Conversations & Connections: What She Brings to the Table—A Conversation with Food Designer/Stylist Janice Poon
Join WIF for a fascinating conversation with writer, designer, and food stylist Janice Poon as we discuss her work constructing edible masterpieces for "Hannibal," "American Gods," and "Star Trek." Pull up a chair and tuck in to a savory chat about Poon's career across genres, where she makes the devilish look delectable, and the monstrous look positively mouthwatering.
Thursday, September 10 | 6PM PT
About Janice Poon (Food Stylist/de
After graduating from Burnley Art School in Washington, Janice started out as an art director for a large advertising agency where her main clients were McDonald’s, Kraft and Maple Leaf. Directing shoots for these food clients, she gained her first exposure to the intricacies and possibilities of food styling. But she soon found the bureaucracy and misogyny of ad agencies in the 70s to be untenable.
She walked away from this MadMen’s world to open a tiny boutique near Toronto’s “Mink Mile” where she was discovered by a Saudi socialite who enthusiastically introduced Janice to her royal circle. Designing ballgowns for princesses took Janice on a silk and gemstone paved journey from New York to Paris and London to Riyadh and although fulfilling the fashion desires of the idle rich seemed frivolous and superficial, it exposed her to a world of sumptuousness that still informs her work today.
The recession closed Janice’s salon de la haute couture but she survived the financial downturn by designing and writing cookbooks – which brought her back to photo studios and food styling. Only this time, the food was much changed from the fast-food subjects of her ad agency work. It was richer, more textured and layered with history and meaning. So when the opportunity arose for Janice to replace the food stylist for A&E’s production of Nero Wolfe, she was fully prepared to step in.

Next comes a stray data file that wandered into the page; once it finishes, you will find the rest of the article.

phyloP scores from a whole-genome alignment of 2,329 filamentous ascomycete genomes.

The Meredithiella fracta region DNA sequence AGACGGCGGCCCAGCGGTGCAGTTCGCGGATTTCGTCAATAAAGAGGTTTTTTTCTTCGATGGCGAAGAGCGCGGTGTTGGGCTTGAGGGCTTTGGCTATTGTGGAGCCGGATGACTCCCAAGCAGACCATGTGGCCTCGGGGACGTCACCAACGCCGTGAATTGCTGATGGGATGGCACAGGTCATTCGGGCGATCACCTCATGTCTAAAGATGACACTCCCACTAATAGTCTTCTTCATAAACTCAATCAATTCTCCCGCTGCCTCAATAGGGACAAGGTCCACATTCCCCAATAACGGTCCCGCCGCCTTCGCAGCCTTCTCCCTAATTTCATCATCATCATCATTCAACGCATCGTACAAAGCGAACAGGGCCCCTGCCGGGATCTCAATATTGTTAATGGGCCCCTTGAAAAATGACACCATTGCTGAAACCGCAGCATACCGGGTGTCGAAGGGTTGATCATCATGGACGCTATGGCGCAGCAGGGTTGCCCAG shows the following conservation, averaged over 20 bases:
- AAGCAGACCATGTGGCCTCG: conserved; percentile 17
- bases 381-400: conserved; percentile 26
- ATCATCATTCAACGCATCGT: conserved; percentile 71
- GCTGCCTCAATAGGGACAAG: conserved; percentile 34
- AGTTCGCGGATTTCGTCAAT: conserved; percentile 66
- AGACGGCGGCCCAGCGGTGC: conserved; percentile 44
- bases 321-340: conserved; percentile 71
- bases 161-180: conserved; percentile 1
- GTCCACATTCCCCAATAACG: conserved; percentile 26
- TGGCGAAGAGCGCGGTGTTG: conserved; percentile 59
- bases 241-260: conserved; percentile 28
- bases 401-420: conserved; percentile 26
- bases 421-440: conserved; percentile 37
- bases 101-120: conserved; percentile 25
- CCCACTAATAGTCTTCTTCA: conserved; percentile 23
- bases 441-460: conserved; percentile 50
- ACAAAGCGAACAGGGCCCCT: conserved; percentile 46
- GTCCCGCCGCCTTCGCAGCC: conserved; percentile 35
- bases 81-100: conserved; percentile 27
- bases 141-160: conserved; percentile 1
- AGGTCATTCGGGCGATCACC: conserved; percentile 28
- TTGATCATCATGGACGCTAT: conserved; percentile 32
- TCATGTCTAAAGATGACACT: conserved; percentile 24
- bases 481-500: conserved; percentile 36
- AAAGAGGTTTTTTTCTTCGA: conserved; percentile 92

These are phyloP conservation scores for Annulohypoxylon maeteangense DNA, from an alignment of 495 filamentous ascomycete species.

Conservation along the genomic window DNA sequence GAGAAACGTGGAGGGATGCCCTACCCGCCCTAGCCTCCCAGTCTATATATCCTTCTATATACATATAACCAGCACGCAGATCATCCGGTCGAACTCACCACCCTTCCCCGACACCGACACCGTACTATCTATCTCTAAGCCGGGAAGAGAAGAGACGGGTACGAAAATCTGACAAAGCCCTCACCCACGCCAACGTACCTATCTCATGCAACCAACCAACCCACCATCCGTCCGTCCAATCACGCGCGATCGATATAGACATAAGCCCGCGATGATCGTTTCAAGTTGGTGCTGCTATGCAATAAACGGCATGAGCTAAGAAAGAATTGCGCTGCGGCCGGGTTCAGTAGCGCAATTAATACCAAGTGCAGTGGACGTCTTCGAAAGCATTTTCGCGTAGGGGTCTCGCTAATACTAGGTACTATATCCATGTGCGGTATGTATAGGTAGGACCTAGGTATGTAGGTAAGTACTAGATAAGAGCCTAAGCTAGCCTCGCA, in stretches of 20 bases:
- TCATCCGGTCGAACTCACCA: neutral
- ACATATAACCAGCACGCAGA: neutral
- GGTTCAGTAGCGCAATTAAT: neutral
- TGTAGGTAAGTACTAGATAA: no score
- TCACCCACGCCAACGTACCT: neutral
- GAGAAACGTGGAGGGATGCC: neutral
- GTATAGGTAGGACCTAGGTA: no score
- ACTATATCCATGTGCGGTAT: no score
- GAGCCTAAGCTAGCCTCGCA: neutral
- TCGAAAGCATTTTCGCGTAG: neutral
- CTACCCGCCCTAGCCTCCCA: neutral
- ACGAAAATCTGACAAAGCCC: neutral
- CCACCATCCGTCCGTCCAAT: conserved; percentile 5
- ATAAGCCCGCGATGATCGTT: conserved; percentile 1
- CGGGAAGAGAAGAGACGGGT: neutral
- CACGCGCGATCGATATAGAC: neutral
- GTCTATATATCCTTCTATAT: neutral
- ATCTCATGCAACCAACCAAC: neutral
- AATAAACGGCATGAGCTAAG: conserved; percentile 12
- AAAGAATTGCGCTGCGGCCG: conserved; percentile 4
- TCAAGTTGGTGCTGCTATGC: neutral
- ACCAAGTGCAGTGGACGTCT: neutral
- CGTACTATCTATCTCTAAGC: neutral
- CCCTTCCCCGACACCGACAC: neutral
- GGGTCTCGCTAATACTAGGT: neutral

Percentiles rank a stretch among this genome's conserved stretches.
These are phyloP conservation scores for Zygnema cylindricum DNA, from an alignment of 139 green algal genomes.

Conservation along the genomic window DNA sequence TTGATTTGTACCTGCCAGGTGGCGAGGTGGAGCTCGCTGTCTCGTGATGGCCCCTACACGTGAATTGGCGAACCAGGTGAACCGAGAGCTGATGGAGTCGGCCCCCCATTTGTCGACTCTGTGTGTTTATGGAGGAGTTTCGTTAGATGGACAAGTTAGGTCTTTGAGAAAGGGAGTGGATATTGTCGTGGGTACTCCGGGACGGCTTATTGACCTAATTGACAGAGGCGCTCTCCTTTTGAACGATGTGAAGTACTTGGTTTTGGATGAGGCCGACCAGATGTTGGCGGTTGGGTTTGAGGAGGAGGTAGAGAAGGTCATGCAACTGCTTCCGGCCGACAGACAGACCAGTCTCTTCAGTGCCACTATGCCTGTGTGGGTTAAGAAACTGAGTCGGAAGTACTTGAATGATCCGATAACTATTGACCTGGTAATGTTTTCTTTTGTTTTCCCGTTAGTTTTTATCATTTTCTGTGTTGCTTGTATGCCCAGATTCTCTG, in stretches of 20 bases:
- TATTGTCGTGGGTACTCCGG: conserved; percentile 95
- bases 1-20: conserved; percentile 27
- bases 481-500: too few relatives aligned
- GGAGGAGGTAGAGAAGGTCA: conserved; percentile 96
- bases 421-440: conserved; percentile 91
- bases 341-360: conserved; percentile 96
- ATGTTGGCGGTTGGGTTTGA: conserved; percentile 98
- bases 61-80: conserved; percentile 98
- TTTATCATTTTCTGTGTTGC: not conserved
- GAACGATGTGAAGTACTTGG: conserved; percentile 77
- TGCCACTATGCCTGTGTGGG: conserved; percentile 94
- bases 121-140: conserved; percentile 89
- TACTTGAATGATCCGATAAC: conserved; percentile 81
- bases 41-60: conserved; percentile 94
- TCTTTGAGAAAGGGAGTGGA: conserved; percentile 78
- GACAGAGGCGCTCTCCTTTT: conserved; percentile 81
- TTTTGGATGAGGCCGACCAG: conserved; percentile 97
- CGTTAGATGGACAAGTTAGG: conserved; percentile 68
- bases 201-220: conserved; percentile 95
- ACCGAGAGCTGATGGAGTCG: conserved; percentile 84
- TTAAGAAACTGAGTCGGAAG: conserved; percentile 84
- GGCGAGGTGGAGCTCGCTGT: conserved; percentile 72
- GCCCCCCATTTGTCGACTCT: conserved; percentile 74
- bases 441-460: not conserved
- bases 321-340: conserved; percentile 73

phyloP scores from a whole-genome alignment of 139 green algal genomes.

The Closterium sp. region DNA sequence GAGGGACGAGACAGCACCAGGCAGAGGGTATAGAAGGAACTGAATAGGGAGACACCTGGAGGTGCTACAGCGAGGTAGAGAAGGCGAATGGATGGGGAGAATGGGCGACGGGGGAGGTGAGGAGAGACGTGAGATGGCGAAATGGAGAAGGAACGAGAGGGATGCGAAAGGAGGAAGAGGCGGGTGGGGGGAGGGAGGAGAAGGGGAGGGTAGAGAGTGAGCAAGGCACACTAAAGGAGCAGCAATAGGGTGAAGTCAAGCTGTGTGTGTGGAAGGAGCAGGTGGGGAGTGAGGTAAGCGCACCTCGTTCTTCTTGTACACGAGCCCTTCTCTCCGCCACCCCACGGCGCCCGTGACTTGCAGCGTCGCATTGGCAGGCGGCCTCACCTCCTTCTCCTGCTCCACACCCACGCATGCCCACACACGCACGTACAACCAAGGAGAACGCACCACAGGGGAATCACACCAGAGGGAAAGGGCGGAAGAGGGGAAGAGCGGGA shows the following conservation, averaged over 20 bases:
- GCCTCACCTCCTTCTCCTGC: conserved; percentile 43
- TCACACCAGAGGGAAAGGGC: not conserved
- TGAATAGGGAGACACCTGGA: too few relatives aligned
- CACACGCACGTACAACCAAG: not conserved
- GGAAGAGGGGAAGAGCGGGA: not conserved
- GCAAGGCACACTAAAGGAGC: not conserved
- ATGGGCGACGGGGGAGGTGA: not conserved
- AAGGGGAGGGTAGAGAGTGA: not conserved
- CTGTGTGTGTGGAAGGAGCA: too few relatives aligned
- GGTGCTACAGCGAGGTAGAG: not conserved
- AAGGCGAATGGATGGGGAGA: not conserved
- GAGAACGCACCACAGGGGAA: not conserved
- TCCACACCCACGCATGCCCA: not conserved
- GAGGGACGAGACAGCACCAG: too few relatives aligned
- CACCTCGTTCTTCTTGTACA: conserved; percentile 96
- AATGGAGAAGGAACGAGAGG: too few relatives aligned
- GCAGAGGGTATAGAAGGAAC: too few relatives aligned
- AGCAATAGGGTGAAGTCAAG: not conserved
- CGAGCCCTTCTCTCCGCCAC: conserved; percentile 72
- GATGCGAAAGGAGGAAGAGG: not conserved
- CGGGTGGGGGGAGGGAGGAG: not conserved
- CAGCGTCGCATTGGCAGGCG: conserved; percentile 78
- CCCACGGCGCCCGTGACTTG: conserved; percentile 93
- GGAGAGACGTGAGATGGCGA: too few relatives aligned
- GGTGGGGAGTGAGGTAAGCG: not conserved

For a food stylist, Nero Wolfe was a dream project: a period piece about a detective who was a gourmet with a voracious appetite – and whose crime-solving mental skills worked best when he was over-eating. The series ran for two seasons after which Janice returned to art and writing – this time, graphic novels for kids. And it was while struggling with a rewrite of her third novel, she was asked to return to food styling for a new show, Hannibal.
Thinking that cannibals and murder might be a refreshing change from kittens with mittens, Janice put down her children’s books and went back to filmwork, moving from NBC’s “Hannibal” to “American Gods” and “Star Trek Discovery”. Working on projects like Suicide Squad, Shape of Water, Handmaid’s Tale, Condor, High School Zombie Musical, The Boys and Mrs. America, Janice continues food styling based in Toronto, Canada, with a planned post-Covid return to Ireland to do Imperial dinner scenes for Apple TV’s much-anticipated series based on Isaac Asimov’s “Foundation”. And, yes, still grinding out the manuscript for that third novel.